Wayne Carini of the TV Show Chasing Classic Cars Fame would have a field day here. Maybe even those two Brits that do the show Wheeler Dealers, too. It’s worth at least a one-hour show.

I went with my best friend, John DeWaele, up to Quebec to pick it up my barn find. I rented a six-foot-wide trailer from U-Haul, as I could not find one anywhere! The trailer had to be wide as my find and its sidecar were 68 inches wide.

After an almost seven-hour drive to west of Montreal and driving down an almost half-mile-long driveway into the Quebec woods, I backed the trailer up to the garage door where my find had been stored for 38 years. We opened the door, pushed my find out into the fresh air it had not seen in decades, dropped the ramp down... and the damn thing would not fit! Pay close attention to the rig and to the rear of the trailer and tell me WHY it would not fit - and why we had to turn around and head back after blowing about $500 on the trip.

Fellow Canadian Alfa Romeo Club member Alex Csank, a native of Hungary and retired NATO serviceman, told me of the rig, a 1972 BMW R 75/5 with a custom made sidecar from England. Alex, a Ural owner sent me pictures of the BMW. He told me it belonged to an elderly, disabled friend of his. The rig had been sitting for something like 38 years and only had approximately 12,000 miles on it. I bought it sight unseen.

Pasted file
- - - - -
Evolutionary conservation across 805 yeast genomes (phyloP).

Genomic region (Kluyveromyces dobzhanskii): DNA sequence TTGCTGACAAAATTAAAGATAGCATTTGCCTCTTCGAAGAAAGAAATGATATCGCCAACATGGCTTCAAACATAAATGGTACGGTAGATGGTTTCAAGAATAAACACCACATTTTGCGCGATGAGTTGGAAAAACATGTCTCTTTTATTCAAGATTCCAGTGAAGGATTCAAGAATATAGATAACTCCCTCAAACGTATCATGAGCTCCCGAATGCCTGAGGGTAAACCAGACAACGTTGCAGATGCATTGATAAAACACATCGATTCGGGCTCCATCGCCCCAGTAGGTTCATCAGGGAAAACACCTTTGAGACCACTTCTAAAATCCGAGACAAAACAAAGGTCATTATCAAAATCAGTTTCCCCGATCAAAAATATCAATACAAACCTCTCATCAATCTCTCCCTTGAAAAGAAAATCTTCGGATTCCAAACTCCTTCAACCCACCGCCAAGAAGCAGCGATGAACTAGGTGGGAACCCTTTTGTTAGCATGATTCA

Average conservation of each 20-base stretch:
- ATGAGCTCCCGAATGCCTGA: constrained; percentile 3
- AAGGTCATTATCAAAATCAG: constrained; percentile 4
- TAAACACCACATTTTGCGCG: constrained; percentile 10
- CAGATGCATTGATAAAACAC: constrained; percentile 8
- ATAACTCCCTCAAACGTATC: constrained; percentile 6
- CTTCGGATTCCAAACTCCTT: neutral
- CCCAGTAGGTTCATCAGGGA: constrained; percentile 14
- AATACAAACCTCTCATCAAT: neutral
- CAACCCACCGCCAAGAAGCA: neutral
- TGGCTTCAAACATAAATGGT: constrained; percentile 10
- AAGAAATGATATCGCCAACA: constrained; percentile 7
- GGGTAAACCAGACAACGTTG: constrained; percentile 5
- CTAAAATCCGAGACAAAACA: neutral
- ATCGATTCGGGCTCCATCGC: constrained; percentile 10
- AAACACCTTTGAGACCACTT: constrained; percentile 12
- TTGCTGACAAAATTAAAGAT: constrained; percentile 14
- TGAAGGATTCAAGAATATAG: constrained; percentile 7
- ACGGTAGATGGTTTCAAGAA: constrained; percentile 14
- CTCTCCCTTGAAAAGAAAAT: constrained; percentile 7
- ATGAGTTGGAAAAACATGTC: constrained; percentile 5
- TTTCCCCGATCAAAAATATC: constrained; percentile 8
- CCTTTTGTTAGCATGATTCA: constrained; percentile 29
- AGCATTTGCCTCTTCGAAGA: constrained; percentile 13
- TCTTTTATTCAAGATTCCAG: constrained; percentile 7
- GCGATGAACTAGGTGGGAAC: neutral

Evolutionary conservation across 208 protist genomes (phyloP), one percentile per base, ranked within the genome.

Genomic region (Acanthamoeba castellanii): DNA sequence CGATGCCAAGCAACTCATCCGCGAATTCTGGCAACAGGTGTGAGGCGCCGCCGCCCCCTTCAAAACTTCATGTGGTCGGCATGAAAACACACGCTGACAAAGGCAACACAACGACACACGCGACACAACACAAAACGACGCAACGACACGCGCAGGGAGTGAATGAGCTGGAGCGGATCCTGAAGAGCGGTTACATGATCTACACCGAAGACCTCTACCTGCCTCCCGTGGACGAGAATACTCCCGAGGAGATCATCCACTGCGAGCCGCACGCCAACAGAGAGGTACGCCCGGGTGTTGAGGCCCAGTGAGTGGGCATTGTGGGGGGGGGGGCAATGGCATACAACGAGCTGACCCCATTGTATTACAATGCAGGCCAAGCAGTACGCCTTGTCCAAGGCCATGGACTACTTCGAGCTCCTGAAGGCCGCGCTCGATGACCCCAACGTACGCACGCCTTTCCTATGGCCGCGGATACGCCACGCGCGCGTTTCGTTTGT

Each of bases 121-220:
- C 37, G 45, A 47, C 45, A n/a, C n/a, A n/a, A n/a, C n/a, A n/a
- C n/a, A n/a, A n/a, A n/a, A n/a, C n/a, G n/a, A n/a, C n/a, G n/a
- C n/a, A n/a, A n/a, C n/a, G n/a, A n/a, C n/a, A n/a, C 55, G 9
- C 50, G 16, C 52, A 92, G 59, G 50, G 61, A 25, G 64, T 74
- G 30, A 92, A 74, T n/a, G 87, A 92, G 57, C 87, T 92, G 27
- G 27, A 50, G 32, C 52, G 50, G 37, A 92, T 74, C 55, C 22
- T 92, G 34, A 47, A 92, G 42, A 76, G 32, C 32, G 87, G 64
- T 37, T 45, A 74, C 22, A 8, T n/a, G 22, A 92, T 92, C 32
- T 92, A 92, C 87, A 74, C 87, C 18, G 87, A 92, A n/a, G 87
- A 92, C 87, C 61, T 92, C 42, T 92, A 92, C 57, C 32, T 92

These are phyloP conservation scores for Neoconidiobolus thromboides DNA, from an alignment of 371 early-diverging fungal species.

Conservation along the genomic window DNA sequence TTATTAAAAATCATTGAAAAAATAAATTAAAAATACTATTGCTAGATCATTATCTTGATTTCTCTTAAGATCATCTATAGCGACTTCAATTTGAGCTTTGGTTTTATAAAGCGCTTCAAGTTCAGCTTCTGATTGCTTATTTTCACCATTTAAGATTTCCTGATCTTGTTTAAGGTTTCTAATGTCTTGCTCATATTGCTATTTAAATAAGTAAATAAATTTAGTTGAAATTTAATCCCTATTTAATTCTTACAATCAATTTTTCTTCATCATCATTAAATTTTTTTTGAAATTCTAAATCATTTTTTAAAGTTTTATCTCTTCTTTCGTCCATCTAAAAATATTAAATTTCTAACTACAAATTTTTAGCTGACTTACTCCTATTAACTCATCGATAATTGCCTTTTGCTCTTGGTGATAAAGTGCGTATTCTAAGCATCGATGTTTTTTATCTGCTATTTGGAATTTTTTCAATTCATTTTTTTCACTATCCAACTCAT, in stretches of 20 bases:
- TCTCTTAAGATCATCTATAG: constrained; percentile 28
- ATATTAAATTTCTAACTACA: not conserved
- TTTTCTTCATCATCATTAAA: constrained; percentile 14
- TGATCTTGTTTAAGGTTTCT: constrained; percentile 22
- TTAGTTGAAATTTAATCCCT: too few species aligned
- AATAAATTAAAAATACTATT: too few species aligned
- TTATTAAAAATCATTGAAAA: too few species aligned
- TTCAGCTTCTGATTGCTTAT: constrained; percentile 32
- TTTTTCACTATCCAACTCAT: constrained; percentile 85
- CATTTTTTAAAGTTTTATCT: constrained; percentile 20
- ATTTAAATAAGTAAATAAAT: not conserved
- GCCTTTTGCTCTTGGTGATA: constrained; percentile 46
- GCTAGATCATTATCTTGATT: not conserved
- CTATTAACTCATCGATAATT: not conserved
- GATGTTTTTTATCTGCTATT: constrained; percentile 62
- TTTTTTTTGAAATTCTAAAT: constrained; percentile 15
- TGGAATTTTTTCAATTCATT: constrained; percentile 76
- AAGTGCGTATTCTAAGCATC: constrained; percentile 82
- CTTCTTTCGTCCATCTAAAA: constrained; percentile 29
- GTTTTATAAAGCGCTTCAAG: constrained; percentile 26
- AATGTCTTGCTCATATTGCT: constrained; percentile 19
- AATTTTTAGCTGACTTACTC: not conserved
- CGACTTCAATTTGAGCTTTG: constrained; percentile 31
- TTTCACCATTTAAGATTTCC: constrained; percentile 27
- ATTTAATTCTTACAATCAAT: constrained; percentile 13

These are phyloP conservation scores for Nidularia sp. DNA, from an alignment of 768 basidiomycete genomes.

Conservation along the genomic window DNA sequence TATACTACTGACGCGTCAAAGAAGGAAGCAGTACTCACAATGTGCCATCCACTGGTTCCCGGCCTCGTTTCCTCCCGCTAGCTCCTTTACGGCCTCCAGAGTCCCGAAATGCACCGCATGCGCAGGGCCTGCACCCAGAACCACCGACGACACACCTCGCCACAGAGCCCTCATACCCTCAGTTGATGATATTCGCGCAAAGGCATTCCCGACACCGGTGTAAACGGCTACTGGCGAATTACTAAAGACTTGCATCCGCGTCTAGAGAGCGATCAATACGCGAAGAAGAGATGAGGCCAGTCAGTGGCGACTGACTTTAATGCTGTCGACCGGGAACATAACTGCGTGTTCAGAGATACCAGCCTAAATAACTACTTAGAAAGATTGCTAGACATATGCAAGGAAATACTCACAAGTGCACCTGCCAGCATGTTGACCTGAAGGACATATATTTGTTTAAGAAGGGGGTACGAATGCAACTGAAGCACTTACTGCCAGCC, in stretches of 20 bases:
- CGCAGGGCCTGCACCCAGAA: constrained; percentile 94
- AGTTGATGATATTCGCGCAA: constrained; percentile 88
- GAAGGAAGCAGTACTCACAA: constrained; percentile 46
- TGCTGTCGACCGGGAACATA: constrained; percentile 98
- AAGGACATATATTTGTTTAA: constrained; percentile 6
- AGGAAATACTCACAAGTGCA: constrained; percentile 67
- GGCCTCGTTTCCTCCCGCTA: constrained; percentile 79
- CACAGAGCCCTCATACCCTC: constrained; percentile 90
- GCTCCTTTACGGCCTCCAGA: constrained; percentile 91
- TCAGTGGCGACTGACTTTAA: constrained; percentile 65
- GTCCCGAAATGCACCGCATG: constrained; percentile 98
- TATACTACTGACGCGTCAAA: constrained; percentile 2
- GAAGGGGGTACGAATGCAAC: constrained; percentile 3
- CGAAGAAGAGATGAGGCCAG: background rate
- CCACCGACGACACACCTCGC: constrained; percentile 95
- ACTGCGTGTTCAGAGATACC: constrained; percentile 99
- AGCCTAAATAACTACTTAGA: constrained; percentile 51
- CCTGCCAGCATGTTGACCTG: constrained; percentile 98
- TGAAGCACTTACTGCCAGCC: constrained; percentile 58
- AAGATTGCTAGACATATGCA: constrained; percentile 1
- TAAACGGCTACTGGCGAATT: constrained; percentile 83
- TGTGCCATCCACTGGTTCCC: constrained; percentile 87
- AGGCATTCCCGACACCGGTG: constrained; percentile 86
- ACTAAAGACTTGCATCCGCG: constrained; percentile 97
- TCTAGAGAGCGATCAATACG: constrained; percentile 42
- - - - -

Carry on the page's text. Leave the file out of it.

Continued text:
Alex met us just off Canadian Highway A40 and guided us to his friend's place on hundreds of acres off in the wilderness. Under the guy’s humongous home was a garage where the BMW was located. Next to it was a 1957 T-Bird. Next to that, a 1970 Olds Black on Black on Black 442 convertible. Next to that a beautiful 1927 Rolls Royce. Outside under a canvas-covered storage unit was a 1964 Mustang and two circa 1932 Fords.